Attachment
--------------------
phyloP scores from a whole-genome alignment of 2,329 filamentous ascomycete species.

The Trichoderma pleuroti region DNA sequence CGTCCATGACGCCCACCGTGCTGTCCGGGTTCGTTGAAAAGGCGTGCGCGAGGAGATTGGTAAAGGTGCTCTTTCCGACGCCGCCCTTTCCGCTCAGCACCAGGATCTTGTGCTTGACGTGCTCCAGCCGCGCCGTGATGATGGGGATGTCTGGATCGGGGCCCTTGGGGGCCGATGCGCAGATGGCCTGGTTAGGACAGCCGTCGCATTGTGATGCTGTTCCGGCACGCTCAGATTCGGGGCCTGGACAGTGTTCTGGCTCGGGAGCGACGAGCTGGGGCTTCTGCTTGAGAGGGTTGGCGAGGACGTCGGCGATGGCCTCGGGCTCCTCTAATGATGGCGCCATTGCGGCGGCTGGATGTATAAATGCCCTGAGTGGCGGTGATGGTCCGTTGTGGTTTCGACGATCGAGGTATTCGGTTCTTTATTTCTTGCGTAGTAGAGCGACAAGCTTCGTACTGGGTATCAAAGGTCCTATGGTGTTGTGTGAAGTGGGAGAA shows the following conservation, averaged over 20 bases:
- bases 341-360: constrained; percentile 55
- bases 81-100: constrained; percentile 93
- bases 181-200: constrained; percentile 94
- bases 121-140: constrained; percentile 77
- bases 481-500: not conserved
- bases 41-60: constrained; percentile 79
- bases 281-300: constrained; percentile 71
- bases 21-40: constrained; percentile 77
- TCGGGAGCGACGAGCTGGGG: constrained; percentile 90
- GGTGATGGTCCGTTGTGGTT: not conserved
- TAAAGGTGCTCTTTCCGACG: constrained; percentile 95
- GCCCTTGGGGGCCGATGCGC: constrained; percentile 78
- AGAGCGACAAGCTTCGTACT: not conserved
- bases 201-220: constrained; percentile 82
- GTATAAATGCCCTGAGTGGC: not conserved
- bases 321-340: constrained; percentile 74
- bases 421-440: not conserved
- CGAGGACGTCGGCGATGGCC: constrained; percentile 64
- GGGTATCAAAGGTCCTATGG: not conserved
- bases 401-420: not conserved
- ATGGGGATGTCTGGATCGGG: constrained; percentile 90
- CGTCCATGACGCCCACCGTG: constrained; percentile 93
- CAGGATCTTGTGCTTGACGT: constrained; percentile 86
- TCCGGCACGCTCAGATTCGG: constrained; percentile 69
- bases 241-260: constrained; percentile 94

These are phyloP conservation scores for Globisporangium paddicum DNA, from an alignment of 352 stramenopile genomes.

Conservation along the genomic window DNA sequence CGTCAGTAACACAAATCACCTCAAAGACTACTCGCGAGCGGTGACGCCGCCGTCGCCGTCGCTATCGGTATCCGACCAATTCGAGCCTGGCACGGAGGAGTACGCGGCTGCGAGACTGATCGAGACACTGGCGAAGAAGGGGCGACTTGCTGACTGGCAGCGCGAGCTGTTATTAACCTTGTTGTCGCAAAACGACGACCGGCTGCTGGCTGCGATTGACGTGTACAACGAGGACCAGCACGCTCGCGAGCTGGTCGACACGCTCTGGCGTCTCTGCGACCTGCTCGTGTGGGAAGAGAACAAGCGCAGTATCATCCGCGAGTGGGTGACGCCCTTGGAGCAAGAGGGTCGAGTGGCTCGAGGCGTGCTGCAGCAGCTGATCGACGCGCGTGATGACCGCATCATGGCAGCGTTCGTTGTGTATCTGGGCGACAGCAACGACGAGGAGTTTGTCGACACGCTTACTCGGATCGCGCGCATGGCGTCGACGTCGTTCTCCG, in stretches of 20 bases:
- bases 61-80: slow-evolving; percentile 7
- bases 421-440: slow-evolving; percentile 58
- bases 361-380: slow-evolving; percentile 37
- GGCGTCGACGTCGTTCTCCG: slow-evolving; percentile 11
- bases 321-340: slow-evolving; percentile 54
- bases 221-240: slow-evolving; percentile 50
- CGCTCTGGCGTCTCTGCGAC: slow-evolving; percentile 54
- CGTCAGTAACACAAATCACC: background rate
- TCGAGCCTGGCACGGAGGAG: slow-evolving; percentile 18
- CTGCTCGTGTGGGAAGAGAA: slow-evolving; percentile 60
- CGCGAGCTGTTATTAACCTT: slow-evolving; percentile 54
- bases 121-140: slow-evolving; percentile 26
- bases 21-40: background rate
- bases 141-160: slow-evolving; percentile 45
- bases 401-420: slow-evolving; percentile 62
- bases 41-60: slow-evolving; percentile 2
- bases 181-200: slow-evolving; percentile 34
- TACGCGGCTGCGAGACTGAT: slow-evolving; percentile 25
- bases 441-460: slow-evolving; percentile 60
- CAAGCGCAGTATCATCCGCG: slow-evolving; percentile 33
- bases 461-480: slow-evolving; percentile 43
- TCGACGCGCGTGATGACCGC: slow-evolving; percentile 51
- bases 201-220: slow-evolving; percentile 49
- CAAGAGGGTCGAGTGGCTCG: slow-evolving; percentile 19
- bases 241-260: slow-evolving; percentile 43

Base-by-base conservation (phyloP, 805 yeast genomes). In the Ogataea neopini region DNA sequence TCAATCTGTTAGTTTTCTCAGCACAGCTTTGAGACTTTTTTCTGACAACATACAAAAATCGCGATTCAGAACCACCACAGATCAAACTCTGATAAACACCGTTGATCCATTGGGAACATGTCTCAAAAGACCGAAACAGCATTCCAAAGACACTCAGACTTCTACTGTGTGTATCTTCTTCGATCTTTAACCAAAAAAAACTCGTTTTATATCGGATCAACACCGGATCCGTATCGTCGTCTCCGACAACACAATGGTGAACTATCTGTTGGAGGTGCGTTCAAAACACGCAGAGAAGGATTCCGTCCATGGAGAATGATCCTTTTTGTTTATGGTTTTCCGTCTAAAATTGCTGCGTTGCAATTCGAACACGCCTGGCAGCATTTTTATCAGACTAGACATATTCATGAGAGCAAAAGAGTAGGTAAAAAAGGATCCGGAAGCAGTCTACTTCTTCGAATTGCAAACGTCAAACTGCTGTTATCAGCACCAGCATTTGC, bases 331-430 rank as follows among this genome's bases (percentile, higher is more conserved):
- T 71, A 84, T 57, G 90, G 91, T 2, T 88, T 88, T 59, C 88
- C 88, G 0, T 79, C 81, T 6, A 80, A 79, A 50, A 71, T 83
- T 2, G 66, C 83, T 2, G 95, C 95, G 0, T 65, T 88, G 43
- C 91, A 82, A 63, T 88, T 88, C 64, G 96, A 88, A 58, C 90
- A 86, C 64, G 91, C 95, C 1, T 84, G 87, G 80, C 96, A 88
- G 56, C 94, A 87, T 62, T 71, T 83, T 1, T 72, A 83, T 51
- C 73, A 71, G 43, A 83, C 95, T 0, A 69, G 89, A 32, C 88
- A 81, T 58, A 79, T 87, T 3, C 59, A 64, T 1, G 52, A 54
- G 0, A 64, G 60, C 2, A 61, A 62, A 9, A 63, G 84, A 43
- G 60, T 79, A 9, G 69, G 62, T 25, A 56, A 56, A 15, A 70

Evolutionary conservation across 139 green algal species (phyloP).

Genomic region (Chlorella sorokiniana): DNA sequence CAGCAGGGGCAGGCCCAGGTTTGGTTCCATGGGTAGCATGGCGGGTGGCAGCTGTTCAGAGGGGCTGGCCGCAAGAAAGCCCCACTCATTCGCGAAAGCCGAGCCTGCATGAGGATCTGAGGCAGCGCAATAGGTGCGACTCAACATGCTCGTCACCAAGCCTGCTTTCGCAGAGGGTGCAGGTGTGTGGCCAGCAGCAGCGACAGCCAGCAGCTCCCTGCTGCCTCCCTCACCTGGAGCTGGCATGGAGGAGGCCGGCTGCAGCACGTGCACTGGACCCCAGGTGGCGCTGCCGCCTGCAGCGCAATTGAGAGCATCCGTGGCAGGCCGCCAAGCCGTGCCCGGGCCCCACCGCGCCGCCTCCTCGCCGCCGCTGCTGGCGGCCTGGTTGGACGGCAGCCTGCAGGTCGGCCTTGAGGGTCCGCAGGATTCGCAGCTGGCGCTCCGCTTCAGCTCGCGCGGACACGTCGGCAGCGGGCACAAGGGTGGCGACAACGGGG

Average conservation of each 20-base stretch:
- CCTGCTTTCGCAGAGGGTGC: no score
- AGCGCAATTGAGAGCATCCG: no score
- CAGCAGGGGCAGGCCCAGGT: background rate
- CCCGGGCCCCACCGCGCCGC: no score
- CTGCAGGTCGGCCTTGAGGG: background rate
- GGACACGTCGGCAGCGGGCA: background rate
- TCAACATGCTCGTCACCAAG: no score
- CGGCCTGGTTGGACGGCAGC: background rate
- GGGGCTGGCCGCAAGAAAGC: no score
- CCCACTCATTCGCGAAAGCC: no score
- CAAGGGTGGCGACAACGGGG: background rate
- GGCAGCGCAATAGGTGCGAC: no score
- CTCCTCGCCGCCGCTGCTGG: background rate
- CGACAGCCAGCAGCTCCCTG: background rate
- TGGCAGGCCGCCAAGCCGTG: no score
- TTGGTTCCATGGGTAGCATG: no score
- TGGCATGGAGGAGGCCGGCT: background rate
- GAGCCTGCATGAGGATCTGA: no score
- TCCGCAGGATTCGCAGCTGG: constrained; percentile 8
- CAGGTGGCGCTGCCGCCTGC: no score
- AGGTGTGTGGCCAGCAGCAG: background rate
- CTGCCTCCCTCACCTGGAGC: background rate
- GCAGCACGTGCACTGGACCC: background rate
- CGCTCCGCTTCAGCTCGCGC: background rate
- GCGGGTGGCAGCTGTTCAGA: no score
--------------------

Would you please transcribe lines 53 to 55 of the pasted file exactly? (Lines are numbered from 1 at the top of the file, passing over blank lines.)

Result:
- CAAGAGGGTCGAGTGGCTCG: slow-evolving; percentile 19
- bases 241-260: slow-evolving; percentile 43

Base-by-base conservation (phyloP, 805 yeast genomes). In the Ogataea neopini region DNA sequence TCAATCTGTTAGTTTTCTCAGCACAGCTTTGAGACTTTTTTCTGACAACATACAAAAATCGCGATTCAGAACCACCACAGATCAAACTCTGATAAACACCGTTGATCCATTGGGAACATGTCTCAAAAGACCGAAACAGCATTCCAAAGACACTCAGACTTCTACTGTGTGTATCTTCTTCGATCTTTAACCAAAAAAAACTCGTTTTATATCGGATCAACACCGGATCCGTATCGTCGTCTCCGACAACACAATGGTGAACTATCTGTTGGAGGTGCGTTCAAAACACGCAGAGAAGGATTCCGTCCATGGAGAATGATCCTTTTTGTTTATGGTTTTCCGTCTAAAATTGCTGCGTTGCAATTCGAACACGCCTGGCAGCATTTTTATCAGACTAGACATATTCATGAGAGCAAAAGAGTAGGTAAAAAAGGATCCGGAAGCAGTCTACTTCTTCGAATTGCAAACGTCAAACTGCTGTTATCAGCACCAGCATTTGC, bases 331-430 rank as follows among this genome's bases (percentile, higher is more conserved):